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VIX Spikes Above 16 – Is This the End?

The VIX ended the week just above 16, bringing it to its highest level in 2024. What does this tell us about investor sentiment, and how does this compare to previous market cycles?

Let’s take a quick tour of market history through the lens of the VIX, focusing on which levels have tended to be good signals of market reversals, and then relate that back to our current setup with a VIX around 16 as we move further into the 2nd quarter of 2024.

We’re starting with a ten-year chart of the S&P 500 index (shown in pink) and comparing that to the VIX (shaded in gray). You’ll probably be drawn to the spikes in the VIX in 2020, 2019, and 2015, each of which represented significant drawdowns for the S&P 500.

Why does the VIX tend to push higher when the SPX drops lower? This goes back to one of my favorite market maxims, “The market goes up the escalator and down the elevator.” Basically, bull markets are marked by slow-and-steady accumulation on the way up, as investors add positions over time. But when investors get nervous, fearing a drop in stock prices, they tend to panic and sell very quickly. Indeed, there is often a feedback loop where selling drives prices lower, which then begets further selling, which drives down prices even further.

The VIX is often called the “fear gauge” because of this inverse relationship to stock prices, but I prefer the term “uncertainty gauge” as a better reflection of what the series is actually designed to measure.

Let’s look at the inverse relationship in more detail.

Here we’re showing the VIX in the top panel, the S&P 500 in the middle, and then the 20-day rolling correlation between the two data series. Notice how there is often a strong inverse relationship between the two? While there have occasionally been spikes in the correlation to around the zero level (basically, no relationship between the two data series), the correlation has usually remained in the -0.7 to -1.0 range.

When I’m considering two series with an inverse relationship, it can be helpful to invert one of the data series.

Now we’re showing the VIX upside down in the top panel, which makes it easier to recognize how drops in the S&P 500 usually coincide with spikes in the VIX. So have we seen enough of a rise in the VIX to raise a red flag on this bull market? Not quite, in my opinion. But I do have some key levels I’ll be watching through Q2.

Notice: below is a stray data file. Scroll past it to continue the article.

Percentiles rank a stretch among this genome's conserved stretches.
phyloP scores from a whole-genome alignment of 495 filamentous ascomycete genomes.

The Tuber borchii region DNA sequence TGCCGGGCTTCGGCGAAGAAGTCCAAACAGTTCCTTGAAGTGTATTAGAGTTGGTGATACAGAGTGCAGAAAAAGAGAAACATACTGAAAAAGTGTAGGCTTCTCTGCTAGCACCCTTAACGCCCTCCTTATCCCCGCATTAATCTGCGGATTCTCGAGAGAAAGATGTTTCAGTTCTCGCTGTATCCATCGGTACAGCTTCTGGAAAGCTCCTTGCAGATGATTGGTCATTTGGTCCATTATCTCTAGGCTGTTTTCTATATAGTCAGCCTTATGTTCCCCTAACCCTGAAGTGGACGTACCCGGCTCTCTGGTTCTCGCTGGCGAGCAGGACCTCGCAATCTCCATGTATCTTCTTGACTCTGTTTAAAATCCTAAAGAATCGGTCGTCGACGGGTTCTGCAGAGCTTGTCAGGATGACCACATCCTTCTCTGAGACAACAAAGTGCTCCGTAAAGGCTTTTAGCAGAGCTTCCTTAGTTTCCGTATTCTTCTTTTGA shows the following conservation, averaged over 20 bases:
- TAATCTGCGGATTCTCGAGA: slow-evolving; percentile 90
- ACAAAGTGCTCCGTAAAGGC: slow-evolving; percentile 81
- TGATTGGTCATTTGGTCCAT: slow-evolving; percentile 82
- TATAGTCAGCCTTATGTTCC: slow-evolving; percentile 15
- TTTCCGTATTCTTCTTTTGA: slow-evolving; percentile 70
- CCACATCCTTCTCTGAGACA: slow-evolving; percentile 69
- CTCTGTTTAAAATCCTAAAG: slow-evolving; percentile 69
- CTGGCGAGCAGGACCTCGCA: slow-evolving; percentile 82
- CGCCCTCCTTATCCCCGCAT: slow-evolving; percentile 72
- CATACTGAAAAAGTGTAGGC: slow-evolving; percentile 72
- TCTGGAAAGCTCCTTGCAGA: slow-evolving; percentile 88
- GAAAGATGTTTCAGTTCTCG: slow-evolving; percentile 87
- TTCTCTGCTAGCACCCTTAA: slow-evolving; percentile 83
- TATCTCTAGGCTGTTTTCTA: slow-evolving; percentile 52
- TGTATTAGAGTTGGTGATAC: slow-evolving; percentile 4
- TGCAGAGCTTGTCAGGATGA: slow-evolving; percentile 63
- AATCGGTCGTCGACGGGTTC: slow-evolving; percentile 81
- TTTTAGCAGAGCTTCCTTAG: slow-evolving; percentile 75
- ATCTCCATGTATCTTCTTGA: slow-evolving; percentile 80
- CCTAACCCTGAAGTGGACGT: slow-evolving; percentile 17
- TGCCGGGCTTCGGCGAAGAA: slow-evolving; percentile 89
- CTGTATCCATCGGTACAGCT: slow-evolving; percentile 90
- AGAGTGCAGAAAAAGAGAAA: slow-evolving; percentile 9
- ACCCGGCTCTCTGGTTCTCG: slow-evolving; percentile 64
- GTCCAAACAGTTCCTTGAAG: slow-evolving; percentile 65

In a low-volatility environment like the one we’ve seen in the last eight months, similar to 2019 and 2017, the VIX spends a great deal of time below the 15 level (green-shaded area). Thus, a VIX below 15 represents a low-volatility bull market phase. When the VIX pushes above 15 but remains below 20 (blue-shaded area), this suggests that the long-term trend is still positive, but we are likely entering a pullback phase within that bullish trend. When we see a VIX push above 20 but not above 28.5 (yellow-shaded area), that would mean we are now in a high-volatility environment. The S&P 500 is probably in a clear pullback by now, and investors will be questioning whether it’s the beginning of a much deeper bearish phase. 

The last time we broke above 20 was heading into the October 2023 market low. I was fairly bearish at the time, because the VIX pushing above 20 usually means we’re just getting started with a market decline. The strength of price action off the October low, along with bullish rotations in breadth and momentum indicators, told us that the VIX above 20 was a false alarm.

Now, if the VIX pushes above the 28.5 level (red-shaded area), then the S&P 500 has essentially entered a confirmed bearish phase. This is a level I learned about from Tim Hayes at Ned Davis Research, based on research they had conducted on a deep history of the VIX. The last two times we saw a rotation above that key 28.5 level? November 2021 just before the 2022 market top, and February 2020 at the beginning of the COVID era. A VIX above 28.5 is actually fairly uncommon, and I’ve learned to treat extremes in the VIX as a major red flag and a good reason to rotate to risk-off positions.

A quick review of market history tells us that a VIX around 16 indicates a likely pullback scenario within a bullish phase. However, it also tells me to be prepared for a higher VIX, which would mean higher levels of uncertainty. As we’ve seen with these charts, higher uncertainty usually means a higher risk that the market takes the elevator down to much lower levels!

RR#6,

Dave

P.S. Ready to upgrade your investment process? Check out my free behavioral investing course!


David Keller, CMT

Chief Market Strategist

StockCharts.com


Disclaimer: This blog is for educational purposes only and should not be construed as financial advice. The ideas and strategies should never be used without first assessing your own personal and financial situation, or without consulting a financial professional.

The author does not have a position in mentioned securities at the time of publication. Any opinions expressed herein are solely those of the author and do not in any way represent the views or opinions of any other person or entity.

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